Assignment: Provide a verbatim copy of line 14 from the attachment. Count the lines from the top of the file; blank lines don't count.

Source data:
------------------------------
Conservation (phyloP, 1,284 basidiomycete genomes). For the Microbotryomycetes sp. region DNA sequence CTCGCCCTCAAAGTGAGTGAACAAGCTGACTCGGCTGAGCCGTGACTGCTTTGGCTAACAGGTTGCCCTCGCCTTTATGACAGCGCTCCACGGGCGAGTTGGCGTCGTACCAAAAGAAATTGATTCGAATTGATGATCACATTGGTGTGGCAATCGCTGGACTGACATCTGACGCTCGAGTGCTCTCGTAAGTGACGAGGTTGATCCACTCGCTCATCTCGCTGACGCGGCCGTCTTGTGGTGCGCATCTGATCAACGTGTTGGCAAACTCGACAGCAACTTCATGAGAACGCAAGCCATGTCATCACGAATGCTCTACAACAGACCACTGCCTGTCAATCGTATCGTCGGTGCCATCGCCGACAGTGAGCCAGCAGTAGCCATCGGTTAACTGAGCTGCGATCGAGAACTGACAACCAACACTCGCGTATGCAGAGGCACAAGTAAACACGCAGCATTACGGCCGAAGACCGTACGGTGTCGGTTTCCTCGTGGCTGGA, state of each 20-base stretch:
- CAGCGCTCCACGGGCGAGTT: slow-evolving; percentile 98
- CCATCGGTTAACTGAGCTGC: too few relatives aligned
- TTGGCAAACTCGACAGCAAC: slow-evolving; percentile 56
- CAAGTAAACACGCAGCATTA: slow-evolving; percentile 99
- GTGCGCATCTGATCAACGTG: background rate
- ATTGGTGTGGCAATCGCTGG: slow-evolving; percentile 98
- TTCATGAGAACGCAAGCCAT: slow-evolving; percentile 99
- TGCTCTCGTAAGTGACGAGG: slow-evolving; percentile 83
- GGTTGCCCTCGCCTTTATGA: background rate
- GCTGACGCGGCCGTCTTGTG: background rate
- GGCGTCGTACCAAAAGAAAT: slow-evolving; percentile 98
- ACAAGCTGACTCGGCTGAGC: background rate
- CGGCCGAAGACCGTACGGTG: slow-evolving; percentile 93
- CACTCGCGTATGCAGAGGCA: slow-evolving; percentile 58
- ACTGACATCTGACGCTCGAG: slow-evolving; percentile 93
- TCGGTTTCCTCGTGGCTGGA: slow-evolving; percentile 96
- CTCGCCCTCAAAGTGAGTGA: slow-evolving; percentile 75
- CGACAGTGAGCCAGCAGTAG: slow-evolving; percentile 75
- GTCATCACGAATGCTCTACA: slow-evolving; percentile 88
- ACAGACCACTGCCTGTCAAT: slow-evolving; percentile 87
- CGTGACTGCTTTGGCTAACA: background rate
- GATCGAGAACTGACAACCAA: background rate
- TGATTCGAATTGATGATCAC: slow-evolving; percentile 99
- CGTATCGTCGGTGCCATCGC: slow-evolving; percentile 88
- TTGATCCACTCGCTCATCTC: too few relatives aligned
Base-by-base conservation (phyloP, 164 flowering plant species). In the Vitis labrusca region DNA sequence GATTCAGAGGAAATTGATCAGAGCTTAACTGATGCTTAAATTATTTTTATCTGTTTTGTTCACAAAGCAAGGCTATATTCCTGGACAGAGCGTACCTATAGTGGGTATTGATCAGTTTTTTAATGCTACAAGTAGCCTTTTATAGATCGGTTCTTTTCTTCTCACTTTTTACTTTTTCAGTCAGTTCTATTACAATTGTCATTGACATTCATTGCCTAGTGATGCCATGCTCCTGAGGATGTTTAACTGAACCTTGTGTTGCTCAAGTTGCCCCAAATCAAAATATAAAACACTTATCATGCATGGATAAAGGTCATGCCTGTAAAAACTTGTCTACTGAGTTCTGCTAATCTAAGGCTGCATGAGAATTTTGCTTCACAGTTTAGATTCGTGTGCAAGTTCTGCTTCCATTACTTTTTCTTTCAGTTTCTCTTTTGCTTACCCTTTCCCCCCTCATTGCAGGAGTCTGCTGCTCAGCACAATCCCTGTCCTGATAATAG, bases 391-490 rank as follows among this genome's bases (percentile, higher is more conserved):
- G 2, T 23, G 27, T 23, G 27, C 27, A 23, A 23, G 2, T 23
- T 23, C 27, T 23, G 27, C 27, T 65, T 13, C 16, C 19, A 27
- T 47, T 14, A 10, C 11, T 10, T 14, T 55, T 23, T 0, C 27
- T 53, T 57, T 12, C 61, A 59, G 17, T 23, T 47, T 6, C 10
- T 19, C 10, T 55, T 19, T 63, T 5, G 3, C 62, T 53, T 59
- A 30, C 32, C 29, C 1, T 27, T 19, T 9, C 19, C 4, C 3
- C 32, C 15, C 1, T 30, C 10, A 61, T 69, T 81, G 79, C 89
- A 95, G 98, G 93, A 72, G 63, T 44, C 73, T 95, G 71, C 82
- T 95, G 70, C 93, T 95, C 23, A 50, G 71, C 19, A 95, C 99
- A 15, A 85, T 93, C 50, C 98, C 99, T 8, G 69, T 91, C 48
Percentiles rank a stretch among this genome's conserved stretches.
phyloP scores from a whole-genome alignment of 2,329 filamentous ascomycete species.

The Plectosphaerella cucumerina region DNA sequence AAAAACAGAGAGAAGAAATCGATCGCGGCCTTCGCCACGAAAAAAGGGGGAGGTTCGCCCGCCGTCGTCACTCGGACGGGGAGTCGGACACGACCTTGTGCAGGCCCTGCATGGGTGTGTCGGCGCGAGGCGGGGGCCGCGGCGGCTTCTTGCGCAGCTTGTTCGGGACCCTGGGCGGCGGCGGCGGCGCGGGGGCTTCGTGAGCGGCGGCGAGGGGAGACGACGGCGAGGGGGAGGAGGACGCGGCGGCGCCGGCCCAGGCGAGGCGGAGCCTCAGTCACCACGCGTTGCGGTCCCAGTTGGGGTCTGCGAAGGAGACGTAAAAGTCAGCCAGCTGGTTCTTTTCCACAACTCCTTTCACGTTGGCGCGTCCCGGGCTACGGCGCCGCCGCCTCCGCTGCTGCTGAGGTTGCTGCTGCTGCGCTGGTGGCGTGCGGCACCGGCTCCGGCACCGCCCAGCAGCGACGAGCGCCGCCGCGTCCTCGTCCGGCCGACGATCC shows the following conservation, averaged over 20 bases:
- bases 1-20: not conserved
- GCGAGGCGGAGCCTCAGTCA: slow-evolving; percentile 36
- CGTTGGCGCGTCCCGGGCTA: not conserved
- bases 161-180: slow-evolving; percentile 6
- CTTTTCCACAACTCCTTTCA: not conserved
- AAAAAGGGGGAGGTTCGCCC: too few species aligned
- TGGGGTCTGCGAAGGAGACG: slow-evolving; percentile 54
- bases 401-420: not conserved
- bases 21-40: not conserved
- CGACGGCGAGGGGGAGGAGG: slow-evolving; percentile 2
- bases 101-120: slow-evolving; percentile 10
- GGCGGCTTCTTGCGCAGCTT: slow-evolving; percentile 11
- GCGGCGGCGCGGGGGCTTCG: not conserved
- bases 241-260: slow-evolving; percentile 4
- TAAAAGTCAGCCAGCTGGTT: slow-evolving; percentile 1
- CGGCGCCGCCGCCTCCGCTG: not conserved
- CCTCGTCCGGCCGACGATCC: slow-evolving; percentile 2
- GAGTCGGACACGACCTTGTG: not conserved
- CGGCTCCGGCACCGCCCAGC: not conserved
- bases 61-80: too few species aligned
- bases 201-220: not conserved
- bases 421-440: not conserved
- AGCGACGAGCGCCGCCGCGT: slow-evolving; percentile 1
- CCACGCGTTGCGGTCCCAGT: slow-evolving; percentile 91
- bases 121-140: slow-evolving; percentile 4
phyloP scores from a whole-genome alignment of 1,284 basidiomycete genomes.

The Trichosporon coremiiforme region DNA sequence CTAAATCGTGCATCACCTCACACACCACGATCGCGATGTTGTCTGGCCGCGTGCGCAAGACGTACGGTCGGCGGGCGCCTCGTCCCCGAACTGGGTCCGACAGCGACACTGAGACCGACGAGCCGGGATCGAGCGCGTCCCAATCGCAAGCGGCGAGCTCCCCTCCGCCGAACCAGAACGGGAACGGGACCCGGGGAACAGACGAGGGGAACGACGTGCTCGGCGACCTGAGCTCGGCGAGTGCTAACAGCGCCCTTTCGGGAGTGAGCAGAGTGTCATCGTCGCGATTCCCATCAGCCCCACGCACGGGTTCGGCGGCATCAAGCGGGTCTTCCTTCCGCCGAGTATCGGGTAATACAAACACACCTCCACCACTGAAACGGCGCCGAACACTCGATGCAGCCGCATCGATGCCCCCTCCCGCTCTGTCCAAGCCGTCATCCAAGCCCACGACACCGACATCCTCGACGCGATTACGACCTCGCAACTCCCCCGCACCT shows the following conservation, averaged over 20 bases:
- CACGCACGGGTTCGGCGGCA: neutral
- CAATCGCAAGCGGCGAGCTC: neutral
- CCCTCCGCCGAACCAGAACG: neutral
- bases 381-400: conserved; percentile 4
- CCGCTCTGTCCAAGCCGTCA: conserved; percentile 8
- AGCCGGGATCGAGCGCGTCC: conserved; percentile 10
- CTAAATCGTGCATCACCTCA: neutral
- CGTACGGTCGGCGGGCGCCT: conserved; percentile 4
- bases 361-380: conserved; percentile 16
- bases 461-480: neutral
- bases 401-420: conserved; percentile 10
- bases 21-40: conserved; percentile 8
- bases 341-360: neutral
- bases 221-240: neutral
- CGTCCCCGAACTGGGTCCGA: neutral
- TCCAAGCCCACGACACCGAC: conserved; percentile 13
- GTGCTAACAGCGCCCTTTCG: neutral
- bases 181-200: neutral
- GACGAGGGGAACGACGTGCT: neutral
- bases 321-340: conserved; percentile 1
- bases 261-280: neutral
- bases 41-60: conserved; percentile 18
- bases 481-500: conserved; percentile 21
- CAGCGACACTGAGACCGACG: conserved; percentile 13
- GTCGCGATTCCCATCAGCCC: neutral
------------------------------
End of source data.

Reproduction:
- CGGCCGAAGACCGTACGGTG: slow-evolving; percentile 93